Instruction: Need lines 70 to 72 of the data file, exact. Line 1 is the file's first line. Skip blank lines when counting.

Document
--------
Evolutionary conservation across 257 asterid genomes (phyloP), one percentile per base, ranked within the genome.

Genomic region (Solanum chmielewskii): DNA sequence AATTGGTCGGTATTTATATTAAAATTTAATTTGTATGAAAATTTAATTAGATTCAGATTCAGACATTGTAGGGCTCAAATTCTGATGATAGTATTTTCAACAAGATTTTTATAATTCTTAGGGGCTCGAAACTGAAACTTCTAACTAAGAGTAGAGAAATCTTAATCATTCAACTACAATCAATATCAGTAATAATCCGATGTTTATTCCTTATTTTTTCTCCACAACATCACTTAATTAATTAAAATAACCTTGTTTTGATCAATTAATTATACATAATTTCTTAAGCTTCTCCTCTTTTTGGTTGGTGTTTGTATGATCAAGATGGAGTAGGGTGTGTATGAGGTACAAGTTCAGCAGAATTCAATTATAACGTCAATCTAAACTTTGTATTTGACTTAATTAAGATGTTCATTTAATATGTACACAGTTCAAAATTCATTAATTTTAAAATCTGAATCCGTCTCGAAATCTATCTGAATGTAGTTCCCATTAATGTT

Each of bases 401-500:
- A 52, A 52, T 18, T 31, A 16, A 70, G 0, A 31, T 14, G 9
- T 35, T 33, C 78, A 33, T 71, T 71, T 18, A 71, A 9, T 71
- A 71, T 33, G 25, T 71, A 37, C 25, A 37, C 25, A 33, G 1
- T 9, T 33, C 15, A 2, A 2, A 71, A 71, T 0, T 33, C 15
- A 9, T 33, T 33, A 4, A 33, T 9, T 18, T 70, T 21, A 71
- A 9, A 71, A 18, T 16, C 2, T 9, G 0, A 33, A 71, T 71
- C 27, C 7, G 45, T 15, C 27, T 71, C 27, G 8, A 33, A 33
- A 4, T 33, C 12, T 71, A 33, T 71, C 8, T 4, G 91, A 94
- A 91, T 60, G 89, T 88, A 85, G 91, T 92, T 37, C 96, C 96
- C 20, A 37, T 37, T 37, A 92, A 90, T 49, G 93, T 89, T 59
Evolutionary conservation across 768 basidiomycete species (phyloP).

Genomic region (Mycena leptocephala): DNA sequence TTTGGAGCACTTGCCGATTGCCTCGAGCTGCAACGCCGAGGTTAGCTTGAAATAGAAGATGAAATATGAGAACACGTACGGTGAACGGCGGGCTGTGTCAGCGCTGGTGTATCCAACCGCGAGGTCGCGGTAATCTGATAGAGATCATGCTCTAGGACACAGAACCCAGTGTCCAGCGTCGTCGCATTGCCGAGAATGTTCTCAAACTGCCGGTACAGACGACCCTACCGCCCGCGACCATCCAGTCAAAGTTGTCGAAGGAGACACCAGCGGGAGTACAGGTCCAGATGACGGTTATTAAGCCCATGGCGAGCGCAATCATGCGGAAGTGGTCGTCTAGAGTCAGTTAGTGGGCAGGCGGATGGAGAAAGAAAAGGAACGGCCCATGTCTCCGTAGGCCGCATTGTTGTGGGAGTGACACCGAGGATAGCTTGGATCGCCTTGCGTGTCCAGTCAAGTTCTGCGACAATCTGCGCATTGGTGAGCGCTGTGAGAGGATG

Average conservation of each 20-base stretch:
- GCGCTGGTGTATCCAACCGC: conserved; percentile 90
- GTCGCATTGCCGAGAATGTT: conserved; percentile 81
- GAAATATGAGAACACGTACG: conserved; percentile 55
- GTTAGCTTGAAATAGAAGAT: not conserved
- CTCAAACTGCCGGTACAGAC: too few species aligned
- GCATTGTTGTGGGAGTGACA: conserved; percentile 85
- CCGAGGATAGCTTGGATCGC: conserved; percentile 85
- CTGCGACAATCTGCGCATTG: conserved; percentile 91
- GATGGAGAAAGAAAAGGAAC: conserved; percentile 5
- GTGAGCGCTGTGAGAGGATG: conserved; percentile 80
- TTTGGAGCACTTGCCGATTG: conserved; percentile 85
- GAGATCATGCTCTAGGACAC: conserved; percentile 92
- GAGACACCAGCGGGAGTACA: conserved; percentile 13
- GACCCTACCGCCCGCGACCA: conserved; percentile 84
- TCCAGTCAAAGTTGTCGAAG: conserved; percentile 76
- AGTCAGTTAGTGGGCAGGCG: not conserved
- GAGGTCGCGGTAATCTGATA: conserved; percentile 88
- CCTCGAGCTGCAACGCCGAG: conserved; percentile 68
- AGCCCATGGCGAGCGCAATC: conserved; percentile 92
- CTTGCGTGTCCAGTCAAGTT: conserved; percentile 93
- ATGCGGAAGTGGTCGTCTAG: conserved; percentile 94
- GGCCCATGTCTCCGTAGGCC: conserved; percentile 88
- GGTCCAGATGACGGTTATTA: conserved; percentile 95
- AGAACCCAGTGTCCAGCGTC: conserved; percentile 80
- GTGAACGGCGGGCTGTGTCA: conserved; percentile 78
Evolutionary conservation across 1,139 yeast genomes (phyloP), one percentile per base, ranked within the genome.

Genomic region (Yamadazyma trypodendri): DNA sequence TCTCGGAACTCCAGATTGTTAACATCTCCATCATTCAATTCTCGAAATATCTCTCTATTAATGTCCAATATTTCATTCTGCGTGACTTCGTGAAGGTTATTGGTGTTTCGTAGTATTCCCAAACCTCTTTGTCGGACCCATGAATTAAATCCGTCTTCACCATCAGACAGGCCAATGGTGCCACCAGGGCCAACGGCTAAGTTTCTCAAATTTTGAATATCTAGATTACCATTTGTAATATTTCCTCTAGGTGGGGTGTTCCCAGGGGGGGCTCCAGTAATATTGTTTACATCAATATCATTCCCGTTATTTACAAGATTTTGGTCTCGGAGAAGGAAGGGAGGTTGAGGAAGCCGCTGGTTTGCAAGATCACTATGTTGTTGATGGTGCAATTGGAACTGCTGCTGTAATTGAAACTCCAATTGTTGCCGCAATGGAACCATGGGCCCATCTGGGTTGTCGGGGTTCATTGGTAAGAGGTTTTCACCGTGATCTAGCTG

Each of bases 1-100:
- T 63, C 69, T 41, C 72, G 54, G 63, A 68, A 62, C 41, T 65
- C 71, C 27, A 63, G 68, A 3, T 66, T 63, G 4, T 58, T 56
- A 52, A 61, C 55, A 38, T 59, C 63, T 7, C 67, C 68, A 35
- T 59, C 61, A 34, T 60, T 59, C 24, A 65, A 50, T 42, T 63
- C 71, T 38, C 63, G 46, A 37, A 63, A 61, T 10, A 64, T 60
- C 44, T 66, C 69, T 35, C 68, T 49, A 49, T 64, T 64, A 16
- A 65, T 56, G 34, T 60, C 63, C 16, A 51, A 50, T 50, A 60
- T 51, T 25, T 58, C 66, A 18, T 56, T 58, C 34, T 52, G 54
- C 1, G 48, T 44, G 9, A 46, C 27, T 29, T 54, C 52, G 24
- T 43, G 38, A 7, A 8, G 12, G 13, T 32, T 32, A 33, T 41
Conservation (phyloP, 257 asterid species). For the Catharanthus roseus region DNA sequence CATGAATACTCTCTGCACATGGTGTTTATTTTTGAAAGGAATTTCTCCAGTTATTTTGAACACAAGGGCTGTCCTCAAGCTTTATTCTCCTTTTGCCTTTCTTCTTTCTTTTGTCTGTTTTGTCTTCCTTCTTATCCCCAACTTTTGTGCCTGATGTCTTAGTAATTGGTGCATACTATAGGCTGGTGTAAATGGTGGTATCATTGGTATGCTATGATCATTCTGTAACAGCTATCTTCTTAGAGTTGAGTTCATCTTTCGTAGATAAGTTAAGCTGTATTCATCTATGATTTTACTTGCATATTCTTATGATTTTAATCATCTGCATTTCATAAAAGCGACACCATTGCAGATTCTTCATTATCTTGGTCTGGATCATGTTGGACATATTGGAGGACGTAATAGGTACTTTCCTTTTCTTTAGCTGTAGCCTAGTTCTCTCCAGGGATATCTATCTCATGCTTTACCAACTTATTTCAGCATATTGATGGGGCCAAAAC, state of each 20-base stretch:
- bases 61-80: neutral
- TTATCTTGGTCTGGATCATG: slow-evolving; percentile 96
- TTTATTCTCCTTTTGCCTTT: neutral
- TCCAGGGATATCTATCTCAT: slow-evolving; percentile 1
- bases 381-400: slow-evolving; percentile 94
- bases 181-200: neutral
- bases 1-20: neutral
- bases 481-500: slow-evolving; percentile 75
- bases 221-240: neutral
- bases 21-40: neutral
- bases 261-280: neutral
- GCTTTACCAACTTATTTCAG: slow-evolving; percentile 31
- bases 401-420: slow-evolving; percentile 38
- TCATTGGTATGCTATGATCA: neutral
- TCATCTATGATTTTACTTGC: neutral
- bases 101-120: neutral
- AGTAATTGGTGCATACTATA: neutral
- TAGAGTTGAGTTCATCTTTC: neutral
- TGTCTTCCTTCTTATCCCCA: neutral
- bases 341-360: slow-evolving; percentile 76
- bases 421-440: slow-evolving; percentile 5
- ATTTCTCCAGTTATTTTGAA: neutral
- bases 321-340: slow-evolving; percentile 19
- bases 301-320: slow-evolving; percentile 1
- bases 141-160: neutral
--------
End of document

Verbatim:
- TCATCTATGATTTTACTTGC: neutral
- bases 101-120: neutral
- AGTAATTGGTGCATACTATA: neutral